13 April 2019

Photo by Tobis

Tobis Film was a major German film production and distribution company. Founded in 1927 as a merger of several companies involved in the switch from silent to sound films, the organisation emerged as the second leading German studio of the Third Reich.

Adolf Wohlbrück in Port Arthur (1936)
Adolph Wohlbrück. German postcard by Ross Verlag, no. 9840/1, 1935-1936. Photo: Tobis-Europa / Stania. Publicity still for Port Arthur (Nicolas Farkas, 1936).

Leny Marenbach
Leny Marenbach. German postcard by Film-Foto-Verlag, no. G 138, 1941-1944. Photo: Star-Photo-Atelier.

Emil Jannings
Emil Jannings. German postcard by Film-Foto-Verlag, no. G 175, 1941-1944. Photo: Star-Foto-Atelier / Tobis.

Claude Farell (Monika Burg)
Monika Burg. German Postcard by Film-Foto-Verlag, no. K 1416. Photo: Star-Foto-Atelier / Tobis.

Fita Benkhoff
Fita Benkhoff. German postcard by Film-Foto-Verlag, no. W 51, 1941-1944. Photo: Star-Foto-Atelier / Tobis.

The Paris sound film peace treaty

Tobis was founded on 12 May 1927 as a means to capitalise on sound technology. 'Tobis' is an acronym for Ton-Bild-Syndikat (Sound-Film-Syndicate). Tobis had access to a process developed by the record and patent holding company Tri-Ergon-Musik-AG, which placed the sound directly on the filmstrip. This was technique the firm had developed in the 1920s but hadnot immediately pursued.

Tobis became a sound film company on 30 August 1928, when the Tri-Ergon Music AG (St. Gallen) with the Dutch-German H. J. Küchenmeister limited partnership (Berlin), the German Tonfilm AG (Hannover) and the Messterton AG (Berlin) merged into Tobis. The aim of the merger, as the report of the Working Committee noted, was to consolidate the different patents in one hand. Behind the struggle for its own patent was the intention to get rid of the competition by the American company Warner Bros., which used a patent of Western Electric.

Tobis then signed an agreement with Klangfilm to merge into Tobis-Klangfilm. The studio also signed an agreement with the Ufa, which led to Germany's successful entry into sound film production. Tobis-Klangfilm needed films to show to the European public, so late in 1928, it signed contracts with larger French and British film production companies to establish sound film production in Paris and London.

In Paris, at the the Epinay Studios, René Clair made his first, now classic sound films for Tobis-Klangfilm, Sous les toits de Paris/Under the Roofs of Paris (René Clair, 1930) with Albert Préjean, Le Million/The Million (René Clair, 1931) with Annabella, and À nous la liberté/Liberty for Us (René Clair, 1931) with Raymond Cordy. These were lively musical comedies that mixed asynchronous sound with a bare minimum of dialogue. Clair's innovative sound features placed him as a top director in the forefront of the European cinema. And with the rise of the Tobis-Klangfilm studio, French productions increased.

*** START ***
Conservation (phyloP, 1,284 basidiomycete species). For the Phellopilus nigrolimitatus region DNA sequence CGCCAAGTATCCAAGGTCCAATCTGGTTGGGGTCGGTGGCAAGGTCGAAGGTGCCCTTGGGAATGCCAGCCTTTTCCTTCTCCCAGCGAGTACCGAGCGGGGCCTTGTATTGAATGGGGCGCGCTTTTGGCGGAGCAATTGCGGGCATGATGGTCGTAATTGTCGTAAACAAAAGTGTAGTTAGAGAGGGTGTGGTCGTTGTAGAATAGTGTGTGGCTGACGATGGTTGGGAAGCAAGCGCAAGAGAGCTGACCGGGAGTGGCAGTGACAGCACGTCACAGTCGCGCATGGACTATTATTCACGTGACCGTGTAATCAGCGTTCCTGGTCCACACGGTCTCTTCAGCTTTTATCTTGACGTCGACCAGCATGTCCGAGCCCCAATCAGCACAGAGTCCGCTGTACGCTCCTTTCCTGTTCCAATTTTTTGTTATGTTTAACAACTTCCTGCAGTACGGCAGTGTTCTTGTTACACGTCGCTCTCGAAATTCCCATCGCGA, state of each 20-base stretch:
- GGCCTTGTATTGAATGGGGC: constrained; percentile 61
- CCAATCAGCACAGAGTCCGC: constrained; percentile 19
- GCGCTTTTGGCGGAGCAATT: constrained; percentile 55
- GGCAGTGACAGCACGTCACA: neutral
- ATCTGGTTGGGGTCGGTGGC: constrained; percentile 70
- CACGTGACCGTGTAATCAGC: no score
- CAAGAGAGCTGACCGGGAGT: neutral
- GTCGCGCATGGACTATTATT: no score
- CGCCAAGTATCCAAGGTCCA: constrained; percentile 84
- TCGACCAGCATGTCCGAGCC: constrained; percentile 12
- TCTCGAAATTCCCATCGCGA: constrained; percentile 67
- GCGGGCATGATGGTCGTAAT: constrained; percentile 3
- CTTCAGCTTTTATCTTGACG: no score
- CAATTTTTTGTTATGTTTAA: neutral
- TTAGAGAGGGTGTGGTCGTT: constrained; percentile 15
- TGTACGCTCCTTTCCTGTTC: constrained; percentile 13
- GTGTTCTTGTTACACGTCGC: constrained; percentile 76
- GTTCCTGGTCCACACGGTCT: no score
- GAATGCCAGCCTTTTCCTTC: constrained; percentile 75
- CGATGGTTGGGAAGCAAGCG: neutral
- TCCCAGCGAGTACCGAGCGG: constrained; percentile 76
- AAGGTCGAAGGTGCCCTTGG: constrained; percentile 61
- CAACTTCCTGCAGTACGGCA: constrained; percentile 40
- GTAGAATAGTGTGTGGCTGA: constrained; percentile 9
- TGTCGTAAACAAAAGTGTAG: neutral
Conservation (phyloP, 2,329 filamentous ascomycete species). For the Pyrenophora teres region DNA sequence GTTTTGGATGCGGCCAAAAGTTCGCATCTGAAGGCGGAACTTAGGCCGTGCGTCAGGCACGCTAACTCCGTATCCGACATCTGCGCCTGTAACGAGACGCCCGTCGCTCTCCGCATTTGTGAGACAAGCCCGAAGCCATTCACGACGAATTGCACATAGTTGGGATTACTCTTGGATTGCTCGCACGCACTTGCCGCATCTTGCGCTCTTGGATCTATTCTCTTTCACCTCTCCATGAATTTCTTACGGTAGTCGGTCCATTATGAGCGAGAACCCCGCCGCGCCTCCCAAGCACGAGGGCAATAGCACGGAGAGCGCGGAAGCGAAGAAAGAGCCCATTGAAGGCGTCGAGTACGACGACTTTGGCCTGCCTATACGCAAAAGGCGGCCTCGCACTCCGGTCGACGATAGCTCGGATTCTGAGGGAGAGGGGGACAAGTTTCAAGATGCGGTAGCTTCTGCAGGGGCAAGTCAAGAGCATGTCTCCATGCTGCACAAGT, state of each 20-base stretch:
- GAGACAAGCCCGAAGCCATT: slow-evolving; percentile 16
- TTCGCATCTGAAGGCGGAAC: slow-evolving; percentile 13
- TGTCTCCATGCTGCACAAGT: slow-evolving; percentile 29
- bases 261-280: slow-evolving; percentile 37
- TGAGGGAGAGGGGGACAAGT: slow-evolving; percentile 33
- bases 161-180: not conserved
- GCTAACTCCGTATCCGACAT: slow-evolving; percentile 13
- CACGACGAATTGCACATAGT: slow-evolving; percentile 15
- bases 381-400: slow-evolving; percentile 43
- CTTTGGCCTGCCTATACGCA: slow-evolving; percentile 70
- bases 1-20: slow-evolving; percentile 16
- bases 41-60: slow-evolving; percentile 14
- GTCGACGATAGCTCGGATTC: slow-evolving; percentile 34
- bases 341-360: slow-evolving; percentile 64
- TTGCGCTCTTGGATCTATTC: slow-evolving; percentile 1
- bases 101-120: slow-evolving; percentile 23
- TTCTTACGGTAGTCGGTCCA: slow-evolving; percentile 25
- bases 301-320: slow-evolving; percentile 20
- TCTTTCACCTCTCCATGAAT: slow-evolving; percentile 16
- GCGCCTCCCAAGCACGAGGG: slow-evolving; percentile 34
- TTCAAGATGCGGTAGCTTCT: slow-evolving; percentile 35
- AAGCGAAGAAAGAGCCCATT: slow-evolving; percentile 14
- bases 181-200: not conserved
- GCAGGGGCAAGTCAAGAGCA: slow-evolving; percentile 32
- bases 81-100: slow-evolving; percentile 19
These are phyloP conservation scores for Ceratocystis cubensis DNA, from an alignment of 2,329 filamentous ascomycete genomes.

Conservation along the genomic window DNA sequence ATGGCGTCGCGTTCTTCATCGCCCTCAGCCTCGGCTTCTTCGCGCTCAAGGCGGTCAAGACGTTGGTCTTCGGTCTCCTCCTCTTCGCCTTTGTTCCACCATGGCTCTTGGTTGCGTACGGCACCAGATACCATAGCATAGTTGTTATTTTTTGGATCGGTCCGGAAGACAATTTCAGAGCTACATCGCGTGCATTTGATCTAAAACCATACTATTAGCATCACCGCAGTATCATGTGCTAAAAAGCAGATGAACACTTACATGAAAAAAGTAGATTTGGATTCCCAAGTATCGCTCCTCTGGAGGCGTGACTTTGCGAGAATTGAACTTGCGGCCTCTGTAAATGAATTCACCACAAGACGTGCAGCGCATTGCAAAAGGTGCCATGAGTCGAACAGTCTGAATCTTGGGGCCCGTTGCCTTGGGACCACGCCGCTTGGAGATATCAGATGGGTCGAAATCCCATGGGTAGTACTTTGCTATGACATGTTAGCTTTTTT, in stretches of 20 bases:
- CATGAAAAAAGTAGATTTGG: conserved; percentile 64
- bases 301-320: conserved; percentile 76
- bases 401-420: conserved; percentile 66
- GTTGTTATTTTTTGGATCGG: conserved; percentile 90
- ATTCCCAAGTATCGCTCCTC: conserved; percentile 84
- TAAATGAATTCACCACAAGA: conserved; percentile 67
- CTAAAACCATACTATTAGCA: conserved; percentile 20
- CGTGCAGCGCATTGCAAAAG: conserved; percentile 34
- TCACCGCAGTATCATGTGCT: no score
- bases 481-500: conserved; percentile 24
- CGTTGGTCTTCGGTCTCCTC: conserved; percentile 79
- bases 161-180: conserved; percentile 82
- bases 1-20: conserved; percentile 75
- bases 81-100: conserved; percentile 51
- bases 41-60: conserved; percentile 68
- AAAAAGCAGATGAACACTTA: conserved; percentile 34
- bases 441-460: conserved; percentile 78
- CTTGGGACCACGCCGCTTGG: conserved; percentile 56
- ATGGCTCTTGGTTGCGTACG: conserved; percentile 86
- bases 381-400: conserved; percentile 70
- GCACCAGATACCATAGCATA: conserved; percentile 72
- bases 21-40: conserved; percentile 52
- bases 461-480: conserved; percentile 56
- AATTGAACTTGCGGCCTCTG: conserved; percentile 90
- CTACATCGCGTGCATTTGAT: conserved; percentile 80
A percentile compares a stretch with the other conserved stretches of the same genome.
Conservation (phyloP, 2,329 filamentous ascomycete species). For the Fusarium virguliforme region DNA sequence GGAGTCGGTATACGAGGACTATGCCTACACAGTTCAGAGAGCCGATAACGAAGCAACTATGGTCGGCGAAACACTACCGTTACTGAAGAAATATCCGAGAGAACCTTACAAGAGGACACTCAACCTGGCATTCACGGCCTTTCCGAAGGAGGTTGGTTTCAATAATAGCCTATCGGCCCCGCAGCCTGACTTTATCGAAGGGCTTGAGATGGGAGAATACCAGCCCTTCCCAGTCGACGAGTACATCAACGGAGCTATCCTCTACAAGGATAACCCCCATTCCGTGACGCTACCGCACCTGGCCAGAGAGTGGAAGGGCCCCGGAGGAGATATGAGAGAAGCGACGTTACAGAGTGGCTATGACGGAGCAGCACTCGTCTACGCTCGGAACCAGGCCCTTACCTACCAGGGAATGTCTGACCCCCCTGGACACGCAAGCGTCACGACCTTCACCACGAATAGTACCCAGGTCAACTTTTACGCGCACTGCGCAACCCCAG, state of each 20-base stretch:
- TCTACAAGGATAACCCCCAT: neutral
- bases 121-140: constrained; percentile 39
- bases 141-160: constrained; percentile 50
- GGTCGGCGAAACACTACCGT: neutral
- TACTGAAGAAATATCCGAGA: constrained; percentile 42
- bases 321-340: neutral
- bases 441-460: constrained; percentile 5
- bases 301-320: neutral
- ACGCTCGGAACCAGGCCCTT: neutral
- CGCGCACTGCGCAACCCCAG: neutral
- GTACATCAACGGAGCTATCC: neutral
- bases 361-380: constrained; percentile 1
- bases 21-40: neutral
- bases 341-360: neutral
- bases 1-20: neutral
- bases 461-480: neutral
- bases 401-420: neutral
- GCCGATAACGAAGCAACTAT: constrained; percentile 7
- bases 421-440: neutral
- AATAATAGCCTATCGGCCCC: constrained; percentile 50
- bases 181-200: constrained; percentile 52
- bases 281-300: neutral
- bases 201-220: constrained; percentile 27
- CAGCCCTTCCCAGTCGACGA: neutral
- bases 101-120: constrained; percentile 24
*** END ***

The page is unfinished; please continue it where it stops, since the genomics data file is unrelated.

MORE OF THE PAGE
In 1930, the film industries in Hollywood and Germany signed 'the Paris sound film peace treaty' and agreed to carve up the market. Tobis-Klangfilm had exclusive rights for the German-speaking countries, the Netherlands, the Balkan states and Scandinavia, and Western Electric and RCA got the USA, Canada, Australia, New Zealand, India and the Soviet Union. The rest of the world was declared an open market.

Francoise Rosay, La kermesse heroique
Françoise Rosay. Dutch postcard by Tobis filmdistributie N.V. Amsterdam. Photo: Tobis. Publicity still for the French Tobis film La Kermesse Heroique (Jacques Feyder, 1935). Collection: Geoffrey Donaldson Institute.

Peter Bosse in Das Gäßchen zum Paradies (1936)
Peter Bosse. Big German card by Ross Verlag. Photo: Tobis. Publicity still for Das Gäßchen zum Paradies/Paradise Road (Martin Fric, 1936).

La Jana
La Jana. German postcard by Ross Verlag, no. A 1910/2, 1937-1938. Photo: Atelier Schneider, Berlin / Tobis. Publicity still for Es leuchten die Sterne/The Stars Shine (Hans H. Zerlett, 1938).

Willi Forst
Willi Forst. Postcard by Ross Verlag, no. A 3149/2, 1941-1944. Photo: Tobis.

Harry Baur
Harry Baur. German postcard by Film-Foto-Verlag, no. A 3451/1. Photo: Star-Foto-Atelier / Tobis.

 The second-in-size studio of Germany

After Adolf Hitler took power in 1933, the German film industry gradually came under the complete control of the Nazi Ministry of Popular Enlightenment and Propaganda. During the Nazi period, Tobis-Film was the second-in-size studio of Germany, just after the Ufa. The other two major film companies were Terra Film and Bavaria Film. Tobis produced 100 films in these years. Some Tobis films were released in Germany by the subsidiary Europa Film.

Among the directors of Tobis were Karl Anton, Volker von Collande, Erich Engel, Veit Harlan, Paul Heidemann, Max W. Kimmich, Werner Klingler, Wolfgang Liebeneiner, Wolfgang Staudte, Paul Verhoeven and Hans H. Zerlett.